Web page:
Böhle, A. & Bock, P. R. Intravesical Bacille Calmette-Guerin versus mitomycin C in superficial bladder cancer: formal meta-analysis of comparative studies on tumor progression. Urology 63, 682-686
ABSTRACT To compare the therapeutic efficacy of intravesical bacille Calmette-Guérin (BCG) with mitomycin C (MMC) on progression of Stage Ta and T1 bladder carcinoma.
Combined published and unpublished data from comparative studies on BCG versus MMC in superficial bladder carcinoma were analyzed, considering possible confounding factors. Odds ratios (ORs) and 95% confidence intervals (CIs) were used as the primary effect size estimate. Tumor progression was defined as progression to a higher tumor stage or the development of metastatic disease.
In nine eligible clinical trials, 1277 patients were treated with BCG and 1133 with MMC. Within the overall median follow-up of 26 months, 7.67% of the patients in the BCG group and 9.44% of the patients in the MMC group developed tumor progression. In all nine individual studies and in the combined results, no statistically significant difference in the ORs for progression between the BCG and MMC-treated groups was found (combined OR = 0.77; 95% CI 0.57 to 1.03; P = 0.081). In the subgroup with BCG maintenance, the combined result of the five individual studies showed a statistically significant superiority of BCG over MMC (OR = 0.66; 95% CI 0.47 to 0.94; P = 0.02). In the four studies without BCG maintenance, the combined result indicated no statistically significant difference between the two treatments (OR = 1.16; 95% CI 0.65 to 2.07; P = 0.612). Potential confounders, such as tumor risk status, duration of follow-up, BCG strain, BCG and MMC treatment regimen, and year of publication did not significantly influence these results.
The results demonstrated statistically significant superiority for BCG compared with MMC for the prevention of tumor progression only if BCG maintenance therapy was provided.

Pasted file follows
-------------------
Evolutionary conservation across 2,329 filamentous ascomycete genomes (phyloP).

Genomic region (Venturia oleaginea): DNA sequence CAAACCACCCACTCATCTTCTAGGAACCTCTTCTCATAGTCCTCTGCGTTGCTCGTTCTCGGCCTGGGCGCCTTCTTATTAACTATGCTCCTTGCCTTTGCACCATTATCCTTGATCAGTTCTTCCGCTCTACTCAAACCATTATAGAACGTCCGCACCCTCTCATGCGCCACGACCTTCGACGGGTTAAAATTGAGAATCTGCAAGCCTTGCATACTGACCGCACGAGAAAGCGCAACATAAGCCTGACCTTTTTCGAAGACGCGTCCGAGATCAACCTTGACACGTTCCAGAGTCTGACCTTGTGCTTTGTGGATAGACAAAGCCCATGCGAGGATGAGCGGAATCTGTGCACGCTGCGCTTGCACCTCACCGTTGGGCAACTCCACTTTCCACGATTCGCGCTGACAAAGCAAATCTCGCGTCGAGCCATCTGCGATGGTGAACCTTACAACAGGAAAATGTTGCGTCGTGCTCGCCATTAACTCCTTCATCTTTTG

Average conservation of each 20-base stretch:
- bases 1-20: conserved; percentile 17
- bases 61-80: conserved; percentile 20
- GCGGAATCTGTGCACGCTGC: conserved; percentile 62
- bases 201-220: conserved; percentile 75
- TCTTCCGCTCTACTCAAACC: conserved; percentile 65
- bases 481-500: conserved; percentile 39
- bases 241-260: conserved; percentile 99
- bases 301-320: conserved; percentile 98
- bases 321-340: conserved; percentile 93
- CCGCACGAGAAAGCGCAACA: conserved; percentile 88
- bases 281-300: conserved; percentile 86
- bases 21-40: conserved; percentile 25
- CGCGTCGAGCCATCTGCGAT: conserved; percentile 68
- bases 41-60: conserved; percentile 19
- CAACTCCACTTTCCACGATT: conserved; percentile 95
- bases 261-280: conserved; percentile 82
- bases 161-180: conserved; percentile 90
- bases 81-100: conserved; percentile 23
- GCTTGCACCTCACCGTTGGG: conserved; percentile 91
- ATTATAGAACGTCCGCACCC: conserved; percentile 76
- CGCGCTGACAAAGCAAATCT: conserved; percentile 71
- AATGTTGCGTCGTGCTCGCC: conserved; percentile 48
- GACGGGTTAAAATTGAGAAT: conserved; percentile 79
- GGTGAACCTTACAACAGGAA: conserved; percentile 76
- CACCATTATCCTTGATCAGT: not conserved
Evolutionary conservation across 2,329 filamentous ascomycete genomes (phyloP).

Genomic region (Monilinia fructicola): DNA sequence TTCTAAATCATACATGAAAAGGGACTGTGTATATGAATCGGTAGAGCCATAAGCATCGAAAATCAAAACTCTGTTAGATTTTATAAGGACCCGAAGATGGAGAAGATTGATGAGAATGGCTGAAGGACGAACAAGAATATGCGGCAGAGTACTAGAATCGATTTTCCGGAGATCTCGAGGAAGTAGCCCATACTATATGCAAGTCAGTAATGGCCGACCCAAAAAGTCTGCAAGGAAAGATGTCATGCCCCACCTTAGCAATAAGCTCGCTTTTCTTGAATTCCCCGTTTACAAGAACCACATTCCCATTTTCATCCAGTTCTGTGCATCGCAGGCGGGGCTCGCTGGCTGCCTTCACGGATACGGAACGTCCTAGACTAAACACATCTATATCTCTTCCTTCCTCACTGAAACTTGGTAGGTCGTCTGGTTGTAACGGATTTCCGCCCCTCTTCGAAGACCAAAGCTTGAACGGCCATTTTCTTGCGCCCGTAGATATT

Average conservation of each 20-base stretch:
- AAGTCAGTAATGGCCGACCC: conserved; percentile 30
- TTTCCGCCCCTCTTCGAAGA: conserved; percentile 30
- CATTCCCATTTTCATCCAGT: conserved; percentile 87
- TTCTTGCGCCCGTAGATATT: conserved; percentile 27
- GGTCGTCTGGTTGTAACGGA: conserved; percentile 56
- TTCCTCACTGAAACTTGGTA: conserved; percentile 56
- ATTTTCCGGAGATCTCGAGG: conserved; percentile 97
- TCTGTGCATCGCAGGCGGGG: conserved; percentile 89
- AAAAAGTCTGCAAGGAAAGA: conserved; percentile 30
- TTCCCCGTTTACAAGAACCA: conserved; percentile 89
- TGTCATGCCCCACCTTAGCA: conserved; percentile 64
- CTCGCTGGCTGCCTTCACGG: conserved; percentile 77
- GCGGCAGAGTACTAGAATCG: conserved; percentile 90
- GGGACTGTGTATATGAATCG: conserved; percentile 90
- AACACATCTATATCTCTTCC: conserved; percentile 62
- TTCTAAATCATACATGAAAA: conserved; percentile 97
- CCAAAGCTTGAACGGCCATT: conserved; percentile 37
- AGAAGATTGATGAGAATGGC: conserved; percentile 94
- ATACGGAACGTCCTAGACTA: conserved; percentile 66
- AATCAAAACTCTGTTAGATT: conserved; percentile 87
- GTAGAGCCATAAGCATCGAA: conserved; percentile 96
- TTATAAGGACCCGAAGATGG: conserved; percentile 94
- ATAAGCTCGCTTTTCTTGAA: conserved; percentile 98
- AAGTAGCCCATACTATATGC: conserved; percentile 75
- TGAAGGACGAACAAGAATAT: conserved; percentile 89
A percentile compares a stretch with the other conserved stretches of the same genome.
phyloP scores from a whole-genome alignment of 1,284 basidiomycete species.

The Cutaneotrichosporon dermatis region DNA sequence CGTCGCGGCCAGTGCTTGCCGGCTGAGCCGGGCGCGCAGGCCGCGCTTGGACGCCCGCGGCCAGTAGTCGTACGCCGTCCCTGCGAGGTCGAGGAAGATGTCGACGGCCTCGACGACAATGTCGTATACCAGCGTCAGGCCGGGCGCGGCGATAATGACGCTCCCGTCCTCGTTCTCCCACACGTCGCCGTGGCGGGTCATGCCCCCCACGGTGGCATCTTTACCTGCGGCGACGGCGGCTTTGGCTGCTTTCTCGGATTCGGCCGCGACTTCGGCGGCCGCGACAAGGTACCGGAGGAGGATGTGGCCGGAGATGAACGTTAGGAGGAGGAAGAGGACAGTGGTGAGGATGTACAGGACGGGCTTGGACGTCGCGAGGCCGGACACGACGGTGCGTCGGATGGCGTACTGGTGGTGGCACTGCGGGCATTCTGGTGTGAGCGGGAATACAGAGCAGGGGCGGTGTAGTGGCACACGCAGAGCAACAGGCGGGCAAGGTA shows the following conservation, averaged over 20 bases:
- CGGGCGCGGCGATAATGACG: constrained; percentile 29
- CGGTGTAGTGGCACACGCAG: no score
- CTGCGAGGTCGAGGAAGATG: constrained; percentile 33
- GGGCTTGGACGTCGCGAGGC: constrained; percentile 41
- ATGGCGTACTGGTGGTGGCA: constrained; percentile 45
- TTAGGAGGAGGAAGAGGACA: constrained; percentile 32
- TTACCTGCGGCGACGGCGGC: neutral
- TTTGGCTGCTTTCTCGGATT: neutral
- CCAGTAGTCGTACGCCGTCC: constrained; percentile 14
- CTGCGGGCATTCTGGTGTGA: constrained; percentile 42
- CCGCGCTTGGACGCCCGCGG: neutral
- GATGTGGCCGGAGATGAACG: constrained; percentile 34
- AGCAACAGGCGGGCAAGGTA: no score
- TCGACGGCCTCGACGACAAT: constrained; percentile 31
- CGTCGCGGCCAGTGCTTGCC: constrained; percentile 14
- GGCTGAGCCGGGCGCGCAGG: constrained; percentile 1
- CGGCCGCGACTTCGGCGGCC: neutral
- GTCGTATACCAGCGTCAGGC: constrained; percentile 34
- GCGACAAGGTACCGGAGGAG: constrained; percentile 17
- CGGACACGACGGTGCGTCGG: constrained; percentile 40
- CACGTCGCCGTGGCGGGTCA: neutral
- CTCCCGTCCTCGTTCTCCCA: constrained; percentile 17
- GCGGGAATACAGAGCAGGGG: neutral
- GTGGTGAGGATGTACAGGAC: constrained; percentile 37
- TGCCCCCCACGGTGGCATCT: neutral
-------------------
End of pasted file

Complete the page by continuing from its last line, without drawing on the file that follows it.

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- "Firstly, that there is ambiguity with the terminology in use for each research trial for example the term 'worsening disease' to define tumour progression. Secondly, the meta-analyses of Sylvester et al. (2002) and Bohle and Bock (2004) did not include all the studies that were available and used published results rather than individual patient data, which is considered to be the gold standard for meta-analysis (Simmonds et al., 2005). He goes on to say that maintenance treatment does not appear superior to induction treatment alone in preventing or delaying progression and that prolonged use of BCG increases the toxicity of the treatment. "
ABSTRACT: Since the turn of the 20th century Bacillus Calmette-Guerin (BCG) treatment for non-muscle invasive bladder cancer (NMIBC) has been in and out of favour. However, only a small proportion of patients, as low as 16%, complete what is seen as a gold standard treatment. To understand why it is the gold standard treatment the epidemiology and aetiology of NMIBC is presented. This article discusses how BCG was first discovered in cows to it being used as a treatment for NMIBC. The issues of side effects which can be from mild to severe and local to systemic, will be discussed. The impact of age in the tolerance of this treatment will be also be looked at. In conclusion, with BCG treatment being the preferred option for NMIBC, it also comes with significant side effects. It is these that should be of concern to the health care professional as they can be potentially life threatening.International Journal of Urological Nursing 11/2014; DOI:10.1111/ijun.12064 · 0.19 Impact Factor
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- "They concluded that BCG with maintenance prevents or at least delays progression to muscle invasive disease. Conversely, in a more recent meta-analysis by Malmstrom et al. (2009), who compared BCG and MMC, could not confirm the results of Sylvester et al. (2002) and Bohle and Bock (2004). Since the reporting of these meta-analyses, three randomized studies for intermediate and high risk NMIBC have been undertaken. "